It has been the longest of weeks and the shortest of weeks. Longest because of a working weekend with the ALA Midwinter conference in San Diego. Shortest because the activities leading up to, during, and after the conference didn't leave much time for reading items to prepare a DLTJ Thursday Threads article. This edition has three short pointers: a report from Midwinter on a project from OCLC to offer a basic website for every library, why governments are coming around to liking open source software, and a discussion of measurements of reliability.
If you find these threads interesting and useful, you might want to add the Thursday Threads RSS Feed to your feed reader or subscribe to e-mail delivery using the form to the right. If you would like a more raw and immediate version of these types of stories, watch my FriendFeed stream (or subscribe to its feed in your feed reader). Comments and tips, as always, are welcome.
We are ready to share our work to date on a very early, experimental service aimed at providing a low cost and easy-to-use Web site service for small and rural public libraries and are looking for feedback and direction from the library community.
Late last year -- just about a week before ALA Midwinter -- came an announcement of a project by OCLC's Innovation Lab to offer an inexpensive website to every small library. At a price of about $5 per month, a library could have a basic desktop and mobile website. At about $40 per month, the library could have a simple inventory and circulation module. You can see what is possible at the Loremville, TN public library sample site and read more information about the project in my write-up of the public demonstration.
At the end of 2010, the "open-source" software movement, whose activists tend to be fringe academics and ponytailed computer geeks, found an unusual ally: the Russian government. Vladimir Putin signed a 20-page executive order requiring all public institutions in Russia to replace proprietary software, developed by companies like Microsoft and Adobe, with free open-source alternatives by 2015.
The move will save billions of dollars in licensing fees, but Mr. Putin's motives are not strictly economic. In all likelihood, his real fear is that Russia's growing dependence on proprietary software, especially programs sold by foreign vendors, has immense implications for the country's national security. Free open-source software, by its nature, is unlikely to feature secret back doors that lead directly to Langley, Va.
Despite the backhanded slight to open source software advocates ("fringe academics and ponytailed computer geeks" -- really?), this Wall Street Journal article talks about how being able to inspect the source of software used by governments can reduce the likelihood that other governments can eavesdrop on computer activity.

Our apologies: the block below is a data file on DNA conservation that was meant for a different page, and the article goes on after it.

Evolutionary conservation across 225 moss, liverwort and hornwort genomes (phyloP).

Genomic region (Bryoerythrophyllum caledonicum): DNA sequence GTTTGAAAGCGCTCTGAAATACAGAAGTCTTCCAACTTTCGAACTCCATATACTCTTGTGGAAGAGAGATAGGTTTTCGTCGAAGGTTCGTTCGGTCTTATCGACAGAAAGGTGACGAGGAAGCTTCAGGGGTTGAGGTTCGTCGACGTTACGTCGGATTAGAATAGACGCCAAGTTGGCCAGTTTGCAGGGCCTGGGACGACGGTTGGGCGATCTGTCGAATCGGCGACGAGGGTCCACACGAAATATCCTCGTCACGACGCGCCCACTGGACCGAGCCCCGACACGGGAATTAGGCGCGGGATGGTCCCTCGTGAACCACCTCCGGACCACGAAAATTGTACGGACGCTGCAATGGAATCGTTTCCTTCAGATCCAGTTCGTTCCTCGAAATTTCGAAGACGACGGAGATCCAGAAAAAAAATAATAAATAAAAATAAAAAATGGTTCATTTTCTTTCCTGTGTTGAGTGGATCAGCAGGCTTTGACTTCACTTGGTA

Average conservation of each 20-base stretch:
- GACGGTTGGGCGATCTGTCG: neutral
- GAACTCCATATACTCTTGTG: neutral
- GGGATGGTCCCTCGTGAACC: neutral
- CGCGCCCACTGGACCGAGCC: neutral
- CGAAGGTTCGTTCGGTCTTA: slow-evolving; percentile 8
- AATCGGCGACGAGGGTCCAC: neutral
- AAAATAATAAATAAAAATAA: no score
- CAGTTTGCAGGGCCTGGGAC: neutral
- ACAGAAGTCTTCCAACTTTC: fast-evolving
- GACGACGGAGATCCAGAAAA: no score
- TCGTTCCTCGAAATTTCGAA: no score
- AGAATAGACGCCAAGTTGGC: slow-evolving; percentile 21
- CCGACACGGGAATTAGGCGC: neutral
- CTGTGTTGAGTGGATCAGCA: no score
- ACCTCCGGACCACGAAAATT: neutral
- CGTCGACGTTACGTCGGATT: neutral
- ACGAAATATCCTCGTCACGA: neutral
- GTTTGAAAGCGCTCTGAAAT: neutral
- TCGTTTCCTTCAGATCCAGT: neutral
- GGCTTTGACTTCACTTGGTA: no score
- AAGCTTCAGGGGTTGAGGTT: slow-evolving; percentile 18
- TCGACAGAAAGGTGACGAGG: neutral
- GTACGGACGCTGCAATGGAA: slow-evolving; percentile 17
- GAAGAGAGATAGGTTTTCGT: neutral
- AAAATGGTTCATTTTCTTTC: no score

AT&T’s dial tone set the all-time standard for reliability. It was engineered so that 99.999 percent of the time, you could successfully make a phone call. Five 9s. That works out to being available all but 5.26 minutes a year.
Can we realistically expect that such availability will ever come to Internet services?...As more and more Web services companies acquire years of experience, we’ll see more consistent reliability — it’s just a matter of time and learning. Attaining Four-9s availability will become routine. That means available all but 52.56 minutes a year.
As for moving to 99.999, well, that may never come. “We don’t believe Five 9s is attainable in a commercial service, if measured correctly,” says Urs Hölzle, senior vice president for operations at Google. The company’s goal for its major services is Four 9s.
Ever heard the phrase "five nines"? It is a mystical measure of reliability where, as this New York Times article points out, one would only see roughly five minutes of downtime a year. You'll hear computer people talk about five-nines -- 99.999% uptime -- but now you can come armed with information about what today's most popular internet service companies are doing to try to achieve it (and ask if the company promising you five-nines is doing the same thing).
On a side note, the article also has a paragraph about Amazon's Simple Storage Service, or S3, cloud-based disk service: "'We talk of durability of data — it’s designed for Eleven-9s durability,' says James Hamilton, a vice president for Amazon Web Services. That works out to a 0.000000001 percent chance of data being lost, at least theoretically." This topic came up at presentation I gave during ALA Midwinter on Options in Storage for Digital Preservation. With digital preservation, we don't have a good way of thinking about probability. Is eleven-9s durability good enough for the long-term preservation of our digital archive masters?